British Summer ~ Part 1: The Butter

From green grass tennis courts and strawberries, outdoor music festivals and muddy wellington boots to clipped lawns and clotted cream teas. It can only mean one thing: A British Summer.

In my culinary opinion, summer here in England would not be complete without butter on our morning toast, clotted cream on our scones and classic Victoria sponge cakes with lashings of strawberry jam filling.

So over the next three posts, I would like to share with you this classic trilogy of butter, cream and jam to have on your scones.

Today, I start Part One with homemade butter:

It’s too easy – one of those skills we’ve forgotten, and prefer to leave to the big dairy farms to make for us. But the taste of fresh, made-that-day butter in your summer picnic sandwiches or on your tea cakes or scones, is utterly fantastic.

It’s all down to one choice – the cream you use. The better the cream, the better the butter.

1pt. double cream

The traditional way:

Find a jar with a lid that seals really well and pour in the cream. Make sure about a quarter of the jar is empty space. Shut the jar tightly and shake.

Shake for fifteen minutes or so, letting the cream bounce off the lid and the base of the jar. Really go for it. It will thicken up and stick to the jar sides but keep going. As it thickens, you will feel the consistency start to change. Then as if by magic, the cream will start to separate into butter and buttermilk. You will feel a solid forming in the jar, and hear the buttermilk sloshing about.

The modern (easy-peasy) way:
Pour the double cream into a large bowl, and set the whisk on it for about ten minutes. Whisk past the stages of thick, extra thick and thick whipping cream, until the cream starts to fragment into pieces and eventually separate into buttery yellow pieces and the buttermilk.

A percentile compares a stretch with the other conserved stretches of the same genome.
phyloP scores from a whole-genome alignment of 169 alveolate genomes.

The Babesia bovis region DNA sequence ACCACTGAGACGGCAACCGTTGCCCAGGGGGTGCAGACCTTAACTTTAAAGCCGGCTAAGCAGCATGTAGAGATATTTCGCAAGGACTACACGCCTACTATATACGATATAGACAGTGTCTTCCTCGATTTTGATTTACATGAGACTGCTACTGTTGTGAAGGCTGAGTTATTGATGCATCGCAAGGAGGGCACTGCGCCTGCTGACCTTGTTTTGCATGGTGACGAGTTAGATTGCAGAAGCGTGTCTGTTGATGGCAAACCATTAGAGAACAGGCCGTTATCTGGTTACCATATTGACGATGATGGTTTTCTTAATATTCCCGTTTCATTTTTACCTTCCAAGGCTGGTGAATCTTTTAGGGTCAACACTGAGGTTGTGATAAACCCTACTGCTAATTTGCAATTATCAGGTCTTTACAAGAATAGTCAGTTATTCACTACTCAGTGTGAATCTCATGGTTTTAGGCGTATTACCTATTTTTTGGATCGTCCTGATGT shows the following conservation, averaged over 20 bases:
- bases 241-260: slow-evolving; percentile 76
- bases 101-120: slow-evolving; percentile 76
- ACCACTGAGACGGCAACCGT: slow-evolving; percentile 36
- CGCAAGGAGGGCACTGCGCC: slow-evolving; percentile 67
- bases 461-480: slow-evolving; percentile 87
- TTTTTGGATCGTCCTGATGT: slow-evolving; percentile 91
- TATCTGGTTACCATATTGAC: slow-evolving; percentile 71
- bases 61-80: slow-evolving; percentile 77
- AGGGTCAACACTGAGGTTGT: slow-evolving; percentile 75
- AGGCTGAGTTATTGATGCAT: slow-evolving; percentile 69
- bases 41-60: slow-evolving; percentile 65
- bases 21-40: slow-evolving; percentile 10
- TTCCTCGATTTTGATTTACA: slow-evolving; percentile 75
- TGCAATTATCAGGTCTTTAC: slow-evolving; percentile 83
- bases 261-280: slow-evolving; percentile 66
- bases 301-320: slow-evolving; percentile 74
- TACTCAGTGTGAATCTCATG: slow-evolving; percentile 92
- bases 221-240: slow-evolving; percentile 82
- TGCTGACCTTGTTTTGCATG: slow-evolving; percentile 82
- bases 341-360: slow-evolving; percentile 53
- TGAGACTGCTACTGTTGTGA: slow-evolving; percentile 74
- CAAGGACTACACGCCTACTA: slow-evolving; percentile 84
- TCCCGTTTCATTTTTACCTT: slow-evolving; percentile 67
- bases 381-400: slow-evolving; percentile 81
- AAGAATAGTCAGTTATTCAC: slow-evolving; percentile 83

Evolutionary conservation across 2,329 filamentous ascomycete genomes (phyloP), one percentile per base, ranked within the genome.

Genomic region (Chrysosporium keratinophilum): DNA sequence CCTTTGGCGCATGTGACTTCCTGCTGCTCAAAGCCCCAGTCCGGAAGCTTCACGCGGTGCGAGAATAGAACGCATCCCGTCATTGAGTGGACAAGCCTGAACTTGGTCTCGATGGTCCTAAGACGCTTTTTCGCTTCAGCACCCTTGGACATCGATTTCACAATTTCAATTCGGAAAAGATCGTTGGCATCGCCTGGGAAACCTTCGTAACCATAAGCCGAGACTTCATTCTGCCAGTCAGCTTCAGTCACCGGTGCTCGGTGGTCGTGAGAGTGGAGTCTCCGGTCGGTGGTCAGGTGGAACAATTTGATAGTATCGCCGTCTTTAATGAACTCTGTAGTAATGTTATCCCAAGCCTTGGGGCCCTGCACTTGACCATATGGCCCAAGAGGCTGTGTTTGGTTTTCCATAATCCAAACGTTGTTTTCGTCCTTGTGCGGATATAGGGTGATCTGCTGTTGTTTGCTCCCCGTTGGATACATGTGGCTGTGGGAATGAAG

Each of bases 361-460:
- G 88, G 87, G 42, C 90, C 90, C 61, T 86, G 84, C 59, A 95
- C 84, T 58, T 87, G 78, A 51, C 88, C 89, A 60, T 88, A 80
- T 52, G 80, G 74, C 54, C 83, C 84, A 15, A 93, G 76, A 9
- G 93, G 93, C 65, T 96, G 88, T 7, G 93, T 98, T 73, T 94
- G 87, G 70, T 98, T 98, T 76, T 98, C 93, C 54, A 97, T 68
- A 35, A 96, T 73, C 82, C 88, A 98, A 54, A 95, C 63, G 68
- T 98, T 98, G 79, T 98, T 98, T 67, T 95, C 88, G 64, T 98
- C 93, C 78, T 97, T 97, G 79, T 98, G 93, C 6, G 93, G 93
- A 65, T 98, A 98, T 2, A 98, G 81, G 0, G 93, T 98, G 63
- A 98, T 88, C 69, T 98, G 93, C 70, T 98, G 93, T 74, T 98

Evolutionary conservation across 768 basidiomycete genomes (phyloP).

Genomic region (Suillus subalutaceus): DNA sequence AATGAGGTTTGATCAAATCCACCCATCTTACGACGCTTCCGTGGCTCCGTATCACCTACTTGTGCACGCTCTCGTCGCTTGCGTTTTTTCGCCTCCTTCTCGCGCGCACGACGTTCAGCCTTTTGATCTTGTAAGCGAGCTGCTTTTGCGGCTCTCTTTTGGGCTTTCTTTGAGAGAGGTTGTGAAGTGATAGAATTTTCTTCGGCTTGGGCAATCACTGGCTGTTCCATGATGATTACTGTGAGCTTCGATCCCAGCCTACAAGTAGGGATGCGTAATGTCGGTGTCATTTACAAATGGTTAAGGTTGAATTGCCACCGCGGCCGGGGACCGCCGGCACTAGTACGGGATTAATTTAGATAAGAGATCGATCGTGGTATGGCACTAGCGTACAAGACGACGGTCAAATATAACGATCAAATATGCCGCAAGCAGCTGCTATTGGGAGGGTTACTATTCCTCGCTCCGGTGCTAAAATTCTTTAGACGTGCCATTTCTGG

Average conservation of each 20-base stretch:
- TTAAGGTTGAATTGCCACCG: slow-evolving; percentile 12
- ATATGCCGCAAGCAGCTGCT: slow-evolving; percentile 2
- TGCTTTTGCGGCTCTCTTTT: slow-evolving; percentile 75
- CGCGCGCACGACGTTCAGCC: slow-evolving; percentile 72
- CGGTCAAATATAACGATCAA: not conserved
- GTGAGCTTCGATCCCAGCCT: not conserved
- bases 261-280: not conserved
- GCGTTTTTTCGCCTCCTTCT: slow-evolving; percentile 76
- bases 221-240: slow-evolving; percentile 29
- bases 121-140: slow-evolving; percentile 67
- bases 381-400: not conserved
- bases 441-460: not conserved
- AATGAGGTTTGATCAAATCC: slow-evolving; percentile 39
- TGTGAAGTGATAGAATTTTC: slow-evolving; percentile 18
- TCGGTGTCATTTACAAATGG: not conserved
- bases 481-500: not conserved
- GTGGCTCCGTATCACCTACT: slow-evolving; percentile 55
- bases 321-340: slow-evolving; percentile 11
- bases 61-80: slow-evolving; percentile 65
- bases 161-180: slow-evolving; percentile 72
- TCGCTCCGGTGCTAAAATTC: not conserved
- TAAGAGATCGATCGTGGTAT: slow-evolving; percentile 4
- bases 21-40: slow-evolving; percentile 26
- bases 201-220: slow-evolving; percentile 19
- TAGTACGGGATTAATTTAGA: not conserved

Drain the butter through a sieve, reserving the buttermilk for scone making, other recipes (or your cat) if you so wish. Wash the butter gently in cold water to rid any excess buttermilk, squeezing the butter as you do. Any residue buttermilk will turn sour quickly and ruin the butter.

Mould the butter into a substantial shape, and keep covered in the refrigerator until you are ready to use.

Tip: What else can you add?

  • 1/2 a teaspoon of salt will make salted as opposed to unsalted butter.
  • A clove or two of crushed garlic and a handful of chopped parsley will make the most fantastic garlic butter for your own fantastic garlic bread or fish dishes.
  • 1/2 a tsp. salt, 1/2 tsp. crushed black peppercorns, garlic and thyme leaves is a wonderful butter to grill steaks in.
  • A couple chopped chipotles, 1/2 tsp. paprika, a chopped shallot and a tsp. of honey for a hot, sweet mix on barbecued meats.

Tip: How can you store it longer?

Cut a square of aluminium foil and spread the butter mix across the centre to create a long log shape. Wrap the aluminium sheet around the butter carefully to create a long sausage, twisting at both ends. Store in the freezer until you are ready to use it – slicing whatever you need each time.

Tune in tomorrow, for Clotted Cream. ~


2 thoughts on “British Summer ~ Part 1: The Butter

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